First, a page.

How to Use a Pressure Cooker

Pressure cookers may seem intimidating, but in fact, by reducing the cooking times for whole foods, they can be almost as convenient for a busy lifestyle as microwave ovens.


| September/October 1990



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The pressure cooker may well be the savior of whole-foods home cooking in a society always pressed for time.


ILLUSTRATION: BILL MAYONE

Remember mom's pressure cooker? That heavy pot with the jiggling metal disk on top, rattling away on the stove like a bomb about to explode? Remember Mom in tears and dinner on the ceiling?

No more. Always more apocryphal than real, exploding pressure cookers are now a relic of culinary history. Better technology has eliminated the safety risks that once unnerved wary cooks, leaving only the benefits—fragrant, succulent stews in half an hour, for example. Knowing how to use a pressure cooker, then, is more about knowing how to adapt recipes and their cooking times than any specialized cooking techniques. 

The pressure cooker may well be the savior of home cooking in a society that's always pressed for time. In fact, the pressure cooker is to whole foods what the microwave oven is to convenience foods. By dramatically reducing cooking time for beans, grains, vegetables, soups and stews, it turns dishes that once called for advance planning and long simmering into spur-of-the-moment meals.

Note: For a handy, printable chart on how to pressure cook several types of beans, vegetables, grains and meats, see MOTHER’s Pressure Cooking Guide.

Pressure Cooker Advantages

Pressure cookers work by applying steam heat to food in an airtight environment. The buildup of pressure caused when steam is trapped inside the pot allows temperatures to rise above those attainable in nonpressurized vessels. As a result, when compared with conventional cookery, most foods cook 70% faster with 50% less fuel. Imagine brown rice in 15 minutes, lentil soup in two, broccoli in two. Moreover, with the pressure valve open, the pressure cooker doubles as a pot for all-purpose cooking.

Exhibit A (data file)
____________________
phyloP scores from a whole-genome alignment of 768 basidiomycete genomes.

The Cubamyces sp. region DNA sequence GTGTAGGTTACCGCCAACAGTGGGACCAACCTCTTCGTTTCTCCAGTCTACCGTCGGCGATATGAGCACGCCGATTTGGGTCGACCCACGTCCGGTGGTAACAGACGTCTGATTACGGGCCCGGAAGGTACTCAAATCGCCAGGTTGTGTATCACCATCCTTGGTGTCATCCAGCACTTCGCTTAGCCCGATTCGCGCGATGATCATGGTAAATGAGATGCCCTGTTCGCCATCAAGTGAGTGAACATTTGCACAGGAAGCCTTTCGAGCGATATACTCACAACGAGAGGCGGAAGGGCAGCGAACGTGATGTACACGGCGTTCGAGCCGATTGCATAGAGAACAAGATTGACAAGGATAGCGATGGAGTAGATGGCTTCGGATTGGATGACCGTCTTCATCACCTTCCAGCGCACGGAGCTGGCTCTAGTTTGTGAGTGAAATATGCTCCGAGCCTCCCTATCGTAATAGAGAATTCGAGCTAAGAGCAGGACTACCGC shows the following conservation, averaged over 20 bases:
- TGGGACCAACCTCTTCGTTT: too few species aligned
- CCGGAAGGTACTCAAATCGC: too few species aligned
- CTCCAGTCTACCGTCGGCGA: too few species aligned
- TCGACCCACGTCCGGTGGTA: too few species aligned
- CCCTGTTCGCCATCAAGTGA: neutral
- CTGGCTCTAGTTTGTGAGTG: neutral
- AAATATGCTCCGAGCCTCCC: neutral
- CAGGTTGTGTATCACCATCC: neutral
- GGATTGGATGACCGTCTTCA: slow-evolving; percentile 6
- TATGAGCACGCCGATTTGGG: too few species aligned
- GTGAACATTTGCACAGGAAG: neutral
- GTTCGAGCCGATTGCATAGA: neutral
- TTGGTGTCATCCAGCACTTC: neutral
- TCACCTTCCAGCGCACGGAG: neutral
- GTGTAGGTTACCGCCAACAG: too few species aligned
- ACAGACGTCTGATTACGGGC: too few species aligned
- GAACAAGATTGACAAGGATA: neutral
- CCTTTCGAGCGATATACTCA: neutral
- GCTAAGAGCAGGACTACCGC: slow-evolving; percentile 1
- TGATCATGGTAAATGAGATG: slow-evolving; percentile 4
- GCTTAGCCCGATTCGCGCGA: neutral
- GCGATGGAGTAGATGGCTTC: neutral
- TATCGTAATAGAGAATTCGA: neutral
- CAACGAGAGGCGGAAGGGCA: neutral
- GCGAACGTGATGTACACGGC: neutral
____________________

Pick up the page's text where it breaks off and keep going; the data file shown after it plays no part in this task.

• Once pressure is achieved—which takes about five to eight minutes—time comparisons with the microwave almost universally favor the pressure cooker.  
  • Asparagus spears take one to two minutes under pressure; microwaving takes eight to 10 minutes, plus three to five minutes' "resting" time.  
  • A pound of green beans cut in one-inch segments calls for zero- to one-minute pressure cooking; in the microwave they'll take five to 11 minutes, plus three to five minutes' resting.  
  • Presoaked chickpeas require only 18 minutes in the pressure cooker; reserve as much as an hour for the microwave.  
  • In every comparable recipe for potted beef, veal, chicken or pork, microwave cooking takes two to four times longer, and the recipe is more complicated to follow. Only fish is equally fast in both systems.  

Flavor is another selling point. Because all the juices and aromatic oils are trapped inside the pot, meats emerge tender and succulent, stews are thick and rich, soups and sauces taste as if they have been simmering slowly for hours. The short cooking time combined with the airtight cooking environment also results in maximum retention of nutrients.  





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